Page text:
Presentation Title

Library Anxiety Gone Wild: Shaping Information Literacy Instruction to the Needs of our Learners

Presenter Information

Brook Stowe, ASA CollegeFollow

Location

Room 212

Type of Presentation

Individual paper/presentation (20 minute presentation)

Target Audience

Higher Education

Abstract

The culminating project in the ASA College Library’s required, credit-bearing information literacy course, “LIB100: Research Methods” is a research assignment traditionally positioned as the centerpiece of the second half of the course’s 15-week span. Designed as an example of direct-evidence student competency in the ACRL-based five standards of information literacy taught in the first half of the course, the Project was intended also as an antidote to that dreaded affliction rampant among first-semester students, “library anxiety.” As originally designed, the Semester Project required students to write a type of “meta-research” paper. Framed in the format of an APA-style research paper, students were instructed to write not an actual research paper on their selected topic, but rather a recounting of the process about researching their topic. This design proved consistently confusing to students and a source of additional anxiety. Adding to this stress was the structure of writing a formally-styled and constructed paper in a non-writing class. Due to the high-level of non-native English-speaking students in a first-semester course, this structure increased the level of “normal” library anxiety exponentially. Ultimately, the culminating research project – intended to display research skills – invariably became a project about grammar, spelling and writing, diluting its purpose and resulting in a disproportionate number of failed attempts. This presentation examines the reconsideration and restructuring of the course’s Semester Project, tracing ASA library faculty’s two-year journey to realign and refocus the culminating research project to its true purpose: producing direct evidence of student proficiency in ACRL-based information literacy skills.

Presentation Description

This presentation recounts the two-year effort of ASA College Library faculty to reconsider and restructure the culminating research project in its required, credit-bearing information literacy course. Prompted by the rising level of anxiety in first-semester students over the design and content of the project, faculty redesigned the entire approach, taking an often overwhelming assignment and redistributing it through improved course integration and delivery. Presentation attendees should find useful techniques and approaches to reconsidering and evaluating their own information literacy instruction content and outcomes.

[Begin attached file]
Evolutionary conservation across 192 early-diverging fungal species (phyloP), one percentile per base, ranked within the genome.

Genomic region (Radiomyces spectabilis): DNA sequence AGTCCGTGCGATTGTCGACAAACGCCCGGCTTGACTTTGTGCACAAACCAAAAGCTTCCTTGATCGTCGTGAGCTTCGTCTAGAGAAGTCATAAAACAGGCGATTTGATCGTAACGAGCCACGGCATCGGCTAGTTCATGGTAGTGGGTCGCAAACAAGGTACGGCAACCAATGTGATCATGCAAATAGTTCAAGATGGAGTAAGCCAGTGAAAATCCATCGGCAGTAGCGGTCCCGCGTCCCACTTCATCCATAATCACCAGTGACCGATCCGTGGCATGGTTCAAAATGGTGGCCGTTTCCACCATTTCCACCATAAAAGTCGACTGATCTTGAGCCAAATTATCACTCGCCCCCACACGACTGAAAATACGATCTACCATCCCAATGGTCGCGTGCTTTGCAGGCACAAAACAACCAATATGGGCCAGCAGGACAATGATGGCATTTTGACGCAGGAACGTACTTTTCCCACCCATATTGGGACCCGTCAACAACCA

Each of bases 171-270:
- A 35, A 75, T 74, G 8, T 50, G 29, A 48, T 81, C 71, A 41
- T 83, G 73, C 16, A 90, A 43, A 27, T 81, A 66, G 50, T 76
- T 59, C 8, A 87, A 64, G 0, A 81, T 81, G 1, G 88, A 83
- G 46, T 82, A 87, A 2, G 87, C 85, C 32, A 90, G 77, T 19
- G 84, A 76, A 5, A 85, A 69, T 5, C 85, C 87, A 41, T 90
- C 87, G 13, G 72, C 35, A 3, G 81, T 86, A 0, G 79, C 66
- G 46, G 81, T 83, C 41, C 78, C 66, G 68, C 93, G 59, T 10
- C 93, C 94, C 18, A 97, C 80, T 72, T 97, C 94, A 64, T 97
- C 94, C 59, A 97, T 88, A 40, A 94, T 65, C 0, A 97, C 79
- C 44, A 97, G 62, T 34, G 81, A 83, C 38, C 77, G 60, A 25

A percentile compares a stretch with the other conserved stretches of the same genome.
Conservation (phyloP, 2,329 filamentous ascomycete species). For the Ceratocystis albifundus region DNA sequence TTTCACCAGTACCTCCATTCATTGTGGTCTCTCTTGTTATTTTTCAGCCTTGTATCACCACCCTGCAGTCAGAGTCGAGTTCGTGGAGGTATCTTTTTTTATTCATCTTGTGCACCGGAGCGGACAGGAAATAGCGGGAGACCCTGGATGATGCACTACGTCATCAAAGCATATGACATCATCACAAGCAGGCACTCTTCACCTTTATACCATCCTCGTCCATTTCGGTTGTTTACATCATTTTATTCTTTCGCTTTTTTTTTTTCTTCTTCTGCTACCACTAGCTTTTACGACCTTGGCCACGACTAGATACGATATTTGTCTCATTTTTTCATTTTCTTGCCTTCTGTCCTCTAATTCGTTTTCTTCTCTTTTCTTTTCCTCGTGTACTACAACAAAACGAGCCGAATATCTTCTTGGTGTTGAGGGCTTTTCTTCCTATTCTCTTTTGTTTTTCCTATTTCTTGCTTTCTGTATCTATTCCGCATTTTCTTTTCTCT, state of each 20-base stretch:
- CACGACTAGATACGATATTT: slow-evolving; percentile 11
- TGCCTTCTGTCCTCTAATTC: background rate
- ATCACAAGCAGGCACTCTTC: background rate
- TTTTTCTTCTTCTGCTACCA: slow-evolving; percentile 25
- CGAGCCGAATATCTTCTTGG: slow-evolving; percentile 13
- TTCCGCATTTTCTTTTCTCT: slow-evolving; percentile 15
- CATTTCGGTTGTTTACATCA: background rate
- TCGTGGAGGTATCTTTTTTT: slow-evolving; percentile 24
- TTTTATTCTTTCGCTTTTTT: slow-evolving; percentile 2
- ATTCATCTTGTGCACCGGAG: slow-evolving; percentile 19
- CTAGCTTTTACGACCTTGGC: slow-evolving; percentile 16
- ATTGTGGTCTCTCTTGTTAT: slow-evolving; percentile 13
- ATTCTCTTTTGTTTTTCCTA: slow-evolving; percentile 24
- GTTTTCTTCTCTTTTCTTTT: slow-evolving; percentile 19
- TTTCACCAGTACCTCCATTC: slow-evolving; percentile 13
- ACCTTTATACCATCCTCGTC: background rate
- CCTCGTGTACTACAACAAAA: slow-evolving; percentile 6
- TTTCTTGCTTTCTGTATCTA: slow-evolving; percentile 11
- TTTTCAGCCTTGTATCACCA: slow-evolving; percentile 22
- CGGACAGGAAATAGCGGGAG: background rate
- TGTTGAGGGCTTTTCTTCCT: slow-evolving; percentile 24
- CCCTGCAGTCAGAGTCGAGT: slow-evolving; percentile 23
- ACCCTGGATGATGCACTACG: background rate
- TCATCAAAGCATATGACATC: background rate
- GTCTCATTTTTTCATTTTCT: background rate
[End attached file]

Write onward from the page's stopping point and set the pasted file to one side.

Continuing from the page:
Keywords

information literacy, library instruction, general education, library anxiety, student outcomes assessment, student learning

Publication Type and Release Option

Event

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Sep 15th, 4:15 PM Sep 15th, 5:30 PM

Library Anxiety Gone Wild: Shaping Information Literacy Instruction to the Needs of our Learners

Room 212

The culminating project in the ASA College Library’s required, credit-bearing information literacy course, “LIB100: Research Methods” is a research assignment traditionally positioned as the centerpiece of the second half of the course’s 15-week span. Designed as an example of direct-evidence student competency in the ACRL-based five standards of information literacy taught in the first half of the course, the Project was intended also as an antidote to that dreaded affliction rampant among first-semester students, “library anxiety.” As originally designed, the Semester Project required students to write a type of “meta-research” paper. Framed in the format of an APA-style research paper, students were instructed to write not an actual research paper on their selected topic, but rather a recounting of the process about researching their topic. This design proved consistently confusing to students and a source of additional anxiety. Adding to this stress was the structure of writing a formally-styled and constructed paper in a non-writing class. Due to the high-level of non-native English-speaking students in a first-semester course, this structure increased the level of “normal” library anxiety exponentially. Ultimately, the culminating research project – intended to display research skills – invariably became a project about grammar, spelling and writing, diluting its purpose and resulting in a disproportionate number of failed attempts. This presentation examines the reconsideration and restructuring of the course’s Semester Project, tracing ASA library faculty’s two-year journey to realign and refocus the culminating research project to its true purpose: producing direct evidence of student proficiency in ACRL-based information literacy skills.